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[June 27, 1951 - ]
Pitching My Tent: On Marriage, Motherhood, Friendship, and Other Leaps of Faith (2003)
Following the enormous success of her two
bestselling novels, The Red Tent and Good Harbor,
award-winning author Anita Diamant delivers a book of intimate reflections
on the milestones, revelations, and balancing acts of life as a wife,
mother, friend, and member of a religious community.
Before The Red Tent, before Good Harbor, before and during
six books on contemporary Jewish life, Anita Diamant was a columnist. Over
the course of two decades, she wrote essays about friendship and family,
work and religion, ultimately creating something of a public diary
reflecting the shape and evolution of her life -- as well as the trends of
Pitching My Tent collects the finest of these essays, all freshly
revised, updated, and enriched with new material, forming a cohesive and
compelling narrative. Organized into six parts, the shape of the book
reflects the general shape of adult life, chronicling its emotional and
practical milestones. There are sections on marriage and the nature of
family ("Love, Marriage, Baby Carriage"); on the ties that bind mother and
child ("My One and Only"); on the demands and rewards of friendship ("The
Good Ship"); on the challenges of balancing Jewish and secular calendars
("Time Wise"); on midlife ("In the Middle"); and on what it means to
embrace Judaism in today's culture ("Home for the Soul").
The Last Days of Dogtown (2005)
Set on the high ground at the heart of Cape Ann, the
village of Dogtown is peopled by widows, orphans, spinsters, scoundrels,
whores, free Africans, and "witches." Among the inhabitants of this hamlet
are Black Ruth, who dresses as a man and works as a stonemason; Mrs.
Stanley, an imperious madam whose grandson, Sammy, comes of age in her
brothel; Oliver Younger, who survives a miserable childhood at the hands
of his aunt; and Cornelius Finson, a freed slave. At the center of it all
is Judy Rhines, a fiercely independent soul, deeply lonely, who
nonetheless builds a life for herself against all imaginable odds.
Rendered in stunning, haunting detail, with Diamant's keen ear for
language and profound compassion for her characters, The Last Days of
Dogtown is an extraordinary retelling of a long-forgotten chapter of early
Anita Diamant's international bestseller The Red Tent brilliantly
re-created the ancient world of womanhood. Diamant brings her remarkable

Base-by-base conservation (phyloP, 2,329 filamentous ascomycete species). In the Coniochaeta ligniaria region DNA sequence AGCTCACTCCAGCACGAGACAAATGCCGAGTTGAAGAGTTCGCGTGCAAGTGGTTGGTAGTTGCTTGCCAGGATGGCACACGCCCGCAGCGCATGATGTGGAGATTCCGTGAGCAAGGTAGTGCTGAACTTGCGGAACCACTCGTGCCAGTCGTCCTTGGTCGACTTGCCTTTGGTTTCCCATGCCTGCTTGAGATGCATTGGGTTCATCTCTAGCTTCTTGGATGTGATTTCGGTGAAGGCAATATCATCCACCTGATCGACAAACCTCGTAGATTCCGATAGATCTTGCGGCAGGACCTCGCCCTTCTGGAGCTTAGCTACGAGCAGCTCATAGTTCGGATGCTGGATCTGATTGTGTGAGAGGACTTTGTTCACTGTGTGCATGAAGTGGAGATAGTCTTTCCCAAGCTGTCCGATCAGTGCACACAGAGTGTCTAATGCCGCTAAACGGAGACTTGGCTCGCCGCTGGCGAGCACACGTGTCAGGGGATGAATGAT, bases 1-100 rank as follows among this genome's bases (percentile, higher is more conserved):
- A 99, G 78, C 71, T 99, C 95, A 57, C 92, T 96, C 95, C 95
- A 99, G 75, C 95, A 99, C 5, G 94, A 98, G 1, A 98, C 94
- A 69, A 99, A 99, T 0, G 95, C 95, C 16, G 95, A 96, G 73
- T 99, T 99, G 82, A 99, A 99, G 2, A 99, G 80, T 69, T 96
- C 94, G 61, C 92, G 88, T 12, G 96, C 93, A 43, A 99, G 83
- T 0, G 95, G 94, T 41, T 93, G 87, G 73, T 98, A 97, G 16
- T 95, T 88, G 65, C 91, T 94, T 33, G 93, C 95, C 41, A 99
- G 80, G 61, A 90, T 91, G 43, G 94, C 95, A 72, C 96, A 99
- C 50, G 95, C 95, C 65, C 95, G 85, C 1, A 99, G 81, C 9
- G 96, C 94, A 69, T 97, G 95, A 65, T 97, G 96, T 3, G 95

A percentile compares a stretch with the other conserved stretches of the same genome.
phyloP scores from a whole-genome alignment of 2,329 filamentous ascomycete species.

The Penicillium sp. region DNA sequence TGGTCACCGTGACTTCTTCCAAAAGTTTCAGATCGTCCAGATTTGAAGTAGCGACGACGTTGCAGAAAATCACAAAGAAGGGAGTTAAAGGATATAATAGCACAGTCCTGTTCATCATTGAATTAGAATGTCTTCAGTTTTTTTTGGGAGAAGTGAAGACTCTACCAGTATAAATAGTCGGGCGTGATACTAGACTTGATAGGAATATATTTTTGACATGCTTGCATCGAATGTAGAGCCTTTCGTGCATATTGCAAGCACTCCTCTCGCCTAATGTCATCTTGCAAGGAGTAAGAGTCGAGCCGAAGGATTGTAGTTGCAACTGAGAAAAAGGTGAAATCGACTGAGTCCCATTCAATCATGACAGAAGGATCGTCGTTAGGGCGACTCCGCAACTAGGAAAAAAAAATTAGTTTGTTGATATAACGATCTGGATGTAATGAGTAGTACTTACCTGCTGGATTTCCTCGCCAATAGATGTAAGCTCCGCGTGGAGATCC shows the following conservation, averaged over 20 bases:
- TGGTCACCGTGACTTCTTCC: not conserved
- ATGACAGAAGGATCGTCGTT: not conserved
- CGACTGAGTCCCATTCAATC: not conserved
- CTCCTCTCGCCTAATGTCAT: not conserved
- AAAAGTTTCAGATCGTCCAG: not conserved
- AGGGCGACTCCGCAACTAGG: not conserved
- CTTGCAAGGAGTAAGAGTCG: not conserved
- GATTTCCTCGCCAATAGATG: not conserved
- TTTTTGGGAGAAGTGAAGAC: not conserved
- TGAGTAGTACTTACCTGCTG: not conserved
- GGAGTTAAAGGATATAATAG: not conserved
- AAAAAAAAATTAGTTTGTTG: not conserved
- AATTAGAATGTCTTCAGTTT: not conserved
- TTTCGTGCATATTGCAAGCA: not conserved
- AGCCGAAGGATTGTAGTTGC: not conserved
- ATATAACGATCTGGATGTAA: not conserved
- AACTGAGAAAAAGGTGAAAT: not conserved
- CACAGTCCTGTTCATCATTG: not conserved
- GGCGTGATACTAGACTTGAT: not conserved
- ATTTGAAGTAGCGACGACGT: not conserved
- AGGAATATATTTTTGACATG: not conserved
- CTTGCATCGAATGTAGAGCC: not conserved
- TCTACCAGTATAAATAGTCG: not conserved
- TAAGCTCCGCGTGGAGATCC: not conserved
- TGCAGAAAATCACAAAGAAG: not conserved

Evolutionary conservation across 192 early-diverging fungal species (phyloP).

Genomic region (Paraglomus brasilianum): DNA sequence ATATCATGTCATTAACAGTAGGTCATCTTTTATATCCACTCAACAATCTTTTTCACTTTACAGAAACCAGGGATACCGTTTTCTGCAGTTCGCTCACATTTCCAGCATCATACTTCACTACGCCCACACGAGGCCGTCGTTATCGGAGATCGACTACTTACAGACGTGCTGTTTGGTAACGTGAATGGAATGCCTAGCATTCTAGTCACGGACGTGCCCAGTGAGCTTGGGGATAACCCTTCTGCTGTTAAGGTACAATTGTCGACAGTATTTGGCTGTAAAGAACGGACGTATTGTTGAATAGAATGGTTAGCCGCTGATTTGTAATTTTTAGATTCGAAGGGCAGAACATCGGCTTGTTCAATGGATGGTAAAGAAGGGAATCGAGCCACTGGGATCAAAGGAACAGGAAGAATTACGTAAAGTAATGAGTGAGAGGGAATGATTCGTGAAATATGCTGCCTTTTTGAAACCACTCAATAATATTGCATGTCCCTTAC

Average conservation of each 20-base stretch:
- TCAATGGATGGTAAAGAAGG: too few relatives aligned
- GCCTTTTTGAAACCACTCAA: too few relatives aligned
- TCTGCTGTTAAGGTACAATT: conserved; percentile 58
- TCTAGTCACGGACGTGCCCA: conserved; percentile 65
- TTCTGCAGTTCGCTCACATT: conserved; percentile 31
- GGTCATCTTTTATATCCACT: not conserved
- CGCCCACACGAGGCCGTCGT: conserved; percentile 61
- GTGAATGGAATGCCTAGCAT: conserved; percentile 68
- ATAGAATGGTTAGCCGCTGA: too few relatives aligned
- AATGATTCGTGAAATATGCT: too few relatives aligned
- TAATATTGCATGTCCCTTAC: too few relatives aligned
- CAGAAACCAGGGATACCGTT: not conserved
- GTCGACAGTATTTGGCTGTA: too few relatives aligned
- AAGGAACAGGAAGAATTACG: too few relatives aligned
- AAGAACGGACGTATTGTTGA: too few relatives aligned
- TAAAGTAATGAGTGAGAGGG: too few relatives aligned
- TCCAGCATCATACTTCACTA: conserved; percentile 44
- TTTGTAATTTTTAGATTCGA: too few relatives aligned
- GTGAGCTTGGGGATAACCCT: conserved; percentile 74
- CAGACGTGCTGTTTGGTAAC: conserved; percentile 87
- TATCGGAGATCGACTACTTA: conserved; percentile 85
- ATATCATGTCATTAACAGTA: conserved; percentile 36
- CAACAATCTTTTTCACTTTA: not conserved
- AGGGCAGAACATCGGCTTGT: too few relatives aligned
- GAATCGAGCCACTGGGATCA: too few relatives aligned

storytelling skills to Good Harbor -- offering insight to the
precarious balance of marriage and career, motherhood and friendship in
the world of modern women.
Good Harbor (2001)
The seaside town of Gloucester, Massachusetts is a place where the smell
of the ocean lingers in the air and the rocky coast glistens in the
Atlantic sunshine. When longtime Gloucester-resident Kathleen Levine is
diagnosed with breast cancer, her life is thrown into turmoil. Frightened
and burdened by secrets, she meets Joyce Tabachnik -- a freelance writer
with literary aspirations -- and a once-in-a-lifetime friendship is born.
Joyce has just bought a small house in Gloucester, where she hopes to
write as well as vacation with her family. Like Kathleen, Joyce is at a
fragile place in her life.
A mutual love for books, humor, and the beauty of the natural world brings
the two women together. They share their personal histories, and help each
other to confront scars left by old emotional wounds.
With her own trademark wisdom and humor, Diamant considers the nature,
strength, and necessity of adult female friendship. Good Harbor
examines the tragedy of loss, the insidious nature of family secrets, as
well as the redemptive power of friendship.
- A decade after the publication of this hugely
popular international bestseller, Picador releases the tenth anniversary
edition of The Red Tent.
The Red Tent (1997, 2007)
Her name is Dinah. In the Bible, her life is only hinted at in a brief and
violent detour within the more familiar chapters of the Book of Genesis
that tell of her father, Jacob, and his twelve sons.
Told in Dinah's voice, Anita Diamant imagines the traditions and turmoils
of ancient womanhood--the world of the red tent. It begins with the story
of the mothers--Leah, Rachel, Zilpah, and Bilhah--the four wives of Jacob.
They love Dinah and give her gifts that sustain her through childhood, a
calling to midwifery, and a new home in a foreign land. Dinah's story
reaches out from a remarkable period of early history and creates an
intimate connection with the past.
Deeply affecting, The Red Tent combines rich storytelling with a
valuable achievement in modern fiction: a new view of biblical women's
How to Raise a Jewish Child: A Practical Handbook for
Family Life (2000, 2008 release) by Anita
Diamant and Karen Kushner
How to Be a Jewish Parent: A Practical Handbook for Family Life)
How can I make the holidays interesting and
meaningful to my child?
Should I send my child to a Jewish day school? A Jewish summer camp?
What kind of synagogue is best for my family?
How do I plan a family trip to Israel or add Jewish heritage sites when
traveling around the country or around the world?
If you are, or hope to be, a Jewish parent in more than name, you have a
lot of decisions to make. So many choices! But you can have no better
guide to this wealth of opportunity than Anita Diamant.
The author of popular books on Jewish weddings and baby rituals, Diamant
now joins with family therapist Karen Kushner to help you through the next
steps. They give creative, practical answers to these and many other
questions, provide guidance on how to foster Jewish decision making for
children of all ages, describe how to make your home a "Jewish space," and
explain the importance of synagogue membership, holiday celebrations,
community service, and other family activities.
Diamant and Kushner draw from many sources to describe the practices,
customs, and values that go into creating a Jewish home. They combine
insights from Jewish tradition with contemporary developmental thinking